Society Logo
ME/CFS Australia Ltd
Please click here to donate ME/CFS South Australia Inc
 
 
Facebook
 
ME/CFS SOUTH AUSTRALIA INC

Registered Charity 3104

Email:
sacfs@sacfs.asn.au

Mailing address:

PO Box 322,
Modbury North,
South Australia 5092

Phone:
1300 128 339

Office Hours:
Monday - Friday,
10am - 4pm
(phone)

ME/CFS South Australia Inc supports the needs of sufferers of Myalgic Encephalomyelitis, Chronic Fatigue Syndrome and related illnesses. We do this by providing services and information to members.

Disclaimer

ME/CFS South Australia Inc aims to keep members informed of various research projects, diets, medications, therapies, news items, etc. All communication, both verbal and written, is merely to disseminate information and not to make recommendations or directives.

Unless otherwise stated, the views expressed on this Web site are not necessarily the official views of the Society or its Committee and are not simply an endorsement of products or services.

Become a Member
DOCX Application Form (Word, 198 KB)
Why become a member?

Neuromuscular Strain Increases Symptom Intensity In Chronic Fatigue Syndrome

Sunday 31 July 2016

 

From PLOS ONE:

 

PLOS ONE
 

Neuromuscular Strain Increases Symptom Intensity in Chronic Fatigue Syndrome

Peter C. Rowe, Kevin R. Fontaine, Megan Lauver, Samantha E. Jasion, Colleen L. Marden, Malini Moni, Carol B. Thompson, Richard L. Violand
Published: July 18, 2016
http://dx.doi.org/10.1371/journal.pone.0159386

Abstract

Chronic fatigue syndrome (CFS) is a complex, multisystem disorder that can be disabling. CFS symptoms can be provoked by increased physical or cognitive activity, and by orthostatic stress.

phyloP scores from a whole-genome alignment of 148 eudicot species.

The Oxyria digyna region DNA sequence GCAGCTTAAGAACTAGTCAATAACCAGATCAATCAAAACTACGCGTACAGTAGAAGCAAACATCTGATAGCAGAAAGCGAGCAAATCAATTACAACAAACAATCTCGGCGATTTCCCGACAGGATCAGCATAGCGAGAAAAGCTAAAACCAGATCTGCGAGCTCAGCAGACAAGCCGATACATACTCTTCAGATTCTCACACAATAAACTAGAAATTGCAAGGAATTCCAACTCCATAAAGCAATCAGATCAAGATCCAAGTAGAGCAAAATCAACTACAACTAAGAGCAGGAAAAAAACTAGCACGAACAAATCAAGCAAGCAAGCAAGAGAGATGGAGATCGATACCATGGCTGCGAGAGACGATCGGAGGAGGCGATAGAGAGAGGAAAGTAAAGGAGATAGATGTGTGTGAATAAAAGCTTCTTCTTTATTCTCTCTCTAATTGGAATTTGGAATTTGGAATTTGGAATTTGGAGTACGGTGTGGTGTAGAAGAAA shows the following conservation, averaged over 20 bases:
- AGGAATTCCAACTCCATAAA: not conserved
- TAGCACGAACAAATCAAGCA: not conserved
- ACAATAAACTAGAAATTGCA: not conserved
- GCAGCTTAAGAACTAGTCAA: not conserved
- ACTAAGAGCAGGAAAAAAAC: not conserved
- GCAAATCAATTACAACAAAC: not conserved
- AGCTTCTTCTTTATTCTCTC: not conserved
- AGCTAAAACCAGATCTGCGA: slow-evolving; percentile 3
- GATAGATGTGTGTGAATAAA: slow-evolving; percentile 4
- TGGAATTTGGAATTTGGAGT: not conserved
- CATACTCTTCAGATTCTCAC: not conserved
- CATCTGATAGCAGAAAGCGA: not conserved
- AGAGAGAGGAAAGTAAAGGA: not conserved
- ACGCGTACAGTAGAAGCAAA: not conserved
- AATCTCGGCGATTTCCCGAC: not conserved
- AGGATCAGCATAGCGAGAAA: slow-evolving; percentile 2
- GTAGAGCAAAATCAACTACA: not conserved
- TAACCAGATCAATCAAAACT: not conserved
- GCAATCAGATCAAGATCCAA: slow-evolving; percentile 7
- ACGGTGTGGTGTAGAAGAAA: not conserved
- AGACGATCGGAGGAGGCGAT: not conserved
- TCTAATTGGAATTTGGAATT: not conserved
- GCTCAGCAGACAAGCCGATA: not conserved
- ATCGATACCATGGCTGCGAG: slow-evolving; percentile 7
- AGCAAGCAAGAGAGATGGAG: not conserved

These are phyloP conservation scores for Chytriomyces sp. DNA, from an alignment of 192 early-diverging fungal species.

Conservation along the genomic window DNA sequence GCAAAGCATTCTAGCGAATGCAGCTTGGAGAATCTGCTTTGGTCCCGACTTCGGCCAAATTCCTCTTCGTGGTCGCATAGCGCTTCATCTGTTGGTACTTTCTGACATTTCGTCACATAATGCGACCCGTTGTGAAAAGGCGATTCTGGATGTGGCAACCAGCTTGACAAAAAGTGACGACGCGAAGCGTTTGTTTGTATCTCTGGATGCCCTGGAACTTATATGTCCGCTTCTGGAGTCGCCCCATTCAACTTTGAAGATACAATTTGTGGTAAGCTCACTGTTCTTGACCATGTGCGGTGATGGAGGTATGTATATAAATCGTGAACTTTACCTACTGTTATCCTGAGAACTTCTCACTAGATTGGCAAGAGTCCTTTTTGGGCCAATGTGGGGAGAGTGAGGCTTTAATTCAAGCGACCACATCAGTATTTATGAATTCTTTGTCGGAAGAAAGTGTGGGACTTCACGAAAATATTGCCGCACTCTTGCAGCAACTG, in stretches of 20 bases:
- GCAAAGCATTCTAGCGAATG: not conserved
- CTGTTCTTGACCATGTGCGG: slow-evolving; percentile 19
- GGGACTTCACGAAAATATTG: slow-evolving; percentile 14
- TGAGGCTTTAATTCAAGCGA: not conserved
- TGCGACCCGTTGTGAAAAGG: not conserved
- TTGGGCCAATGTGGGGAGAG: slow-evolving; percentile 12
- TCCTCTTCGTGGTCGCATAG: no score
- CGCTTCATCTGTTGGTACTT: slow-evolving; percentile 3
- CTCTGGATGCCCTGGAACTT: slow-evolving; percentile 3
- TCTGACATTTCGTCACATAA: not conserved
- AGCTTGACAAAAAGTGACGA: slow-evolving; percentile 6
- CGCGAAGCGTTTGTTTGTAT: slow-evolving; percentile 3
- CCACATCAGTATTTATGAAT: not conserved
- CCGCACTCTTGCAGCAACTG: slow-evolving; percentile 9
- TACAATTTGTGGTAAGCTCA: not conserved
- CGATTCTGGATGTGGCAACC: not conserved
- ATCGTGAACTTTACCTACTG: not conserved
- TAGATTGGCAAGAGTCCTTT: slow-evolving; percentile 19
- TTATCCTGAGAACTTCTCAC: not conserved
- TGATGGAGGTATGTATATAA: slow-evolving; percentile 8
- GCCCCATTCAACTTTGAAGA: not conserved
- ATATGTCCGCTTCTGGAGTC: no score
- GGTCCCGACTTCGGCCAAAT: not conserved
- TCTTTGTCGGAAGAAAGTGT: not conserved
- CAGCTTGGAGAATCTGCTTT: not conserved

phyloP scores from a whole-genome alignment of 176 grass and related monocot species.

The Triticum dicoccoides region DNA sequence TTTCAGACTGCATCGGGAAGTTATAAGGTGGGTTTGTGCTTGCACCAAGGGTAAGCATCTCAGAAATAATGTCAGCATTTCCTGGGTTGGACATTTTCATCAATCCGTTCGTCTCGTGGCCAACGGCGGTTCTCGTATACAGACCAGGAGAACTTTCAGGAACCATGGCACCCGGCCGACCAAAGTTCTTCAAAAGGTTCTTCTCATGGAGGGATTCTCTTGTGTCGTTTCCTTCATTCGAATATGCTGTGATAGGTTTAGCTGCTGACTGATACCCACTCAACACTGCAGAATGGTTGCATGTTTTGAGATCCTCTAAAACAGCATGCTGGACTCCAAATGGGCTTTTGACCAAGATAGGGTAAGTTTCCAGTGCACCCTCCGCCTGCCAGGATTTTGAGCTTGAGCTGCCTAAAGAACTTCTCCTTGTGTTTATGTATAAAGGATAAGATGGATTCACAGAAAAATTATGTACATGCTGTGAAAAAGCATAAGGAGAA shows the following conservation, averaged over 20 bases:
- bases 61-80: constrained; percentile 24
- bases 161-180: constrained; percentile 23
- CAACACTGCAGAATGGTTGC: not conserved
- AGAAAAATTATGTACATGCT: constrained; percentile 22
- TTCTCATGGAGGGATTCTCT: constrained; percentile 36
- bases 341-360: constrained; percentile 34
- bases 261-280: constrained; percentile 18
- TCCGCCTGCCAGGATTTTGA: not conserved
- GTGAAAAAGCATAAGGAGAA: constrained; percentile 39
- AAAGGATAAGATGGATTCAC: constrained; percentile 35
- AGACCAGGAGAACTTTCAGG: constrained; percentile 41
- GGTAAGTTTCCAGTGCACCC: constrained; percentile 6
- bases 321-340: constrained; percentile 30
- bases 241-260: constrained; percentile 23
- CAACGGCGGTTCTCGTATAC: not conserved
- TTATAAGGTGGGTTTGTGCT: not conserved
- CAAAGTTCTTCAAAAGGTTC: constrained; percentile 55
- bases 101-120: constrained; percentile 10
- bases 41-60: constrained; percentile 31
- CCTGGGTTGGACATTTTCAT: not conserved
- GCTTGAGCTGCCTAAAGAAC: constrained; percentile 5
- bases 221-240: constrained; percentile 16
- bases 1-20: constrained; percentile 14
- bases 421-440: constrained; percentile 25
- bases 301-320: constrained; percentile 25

In preliminary work, we noted that CFS symptoms also could be provoked by application of longitudinal neural and soft tissue strain to the limbs and spine of affected individuals.

In this study we measured the responses to a straight leg raise neuromuscular strain maneuver in individuals with CFS and healthy controls.

We randomly assigned 60 individuals with CFS and 20 healthy controls to either a 15 minute period of passive supine straight leg raise (true neuromuscular strain) or a sham straight leg raise.

The primary outcome measure was the symptom intensity difference between the scores during and 24 hours after the study maneuver compared to baseline.

Fatigue, body pain, lightheadedness, concentration difficulties, and headache scores were measured individually on a 0–10 scale, and summed to create a composite symptom score.

Compared to individuals with CFS in the sham strain group, those with CFS in the true strain group reported significantly increased body pain (P = 0.04) and concentration difficulties (P = 0.02) as well as increased composite symptom scores (all P = 0.03) during the maneuver.

After 24 hours, the symptom intensity differences were significantly greater for the CFS true strain group for the individual symptom of lightheadedness (P = 0.001) and for the composite symptom score (P = 0.005).

During and 24 hours after the exposure to the true strain maneuver, those with CFS had significantly higher individual and composite symptom intensity changes compared to the healthy controls.

We conclude that a longitudinal strain applied to the nerves and soft tissues of the lower limb is capable of increasing symptom intensity in individuals with CFS for up to 24 hours.

These findings support our preliminary observations that increased mechanical sensitivity may be a contributor to the provocation of symptoms in this disorder.

 

Full article…

 


 

blog comments powered by Disqus
Previous Previous Page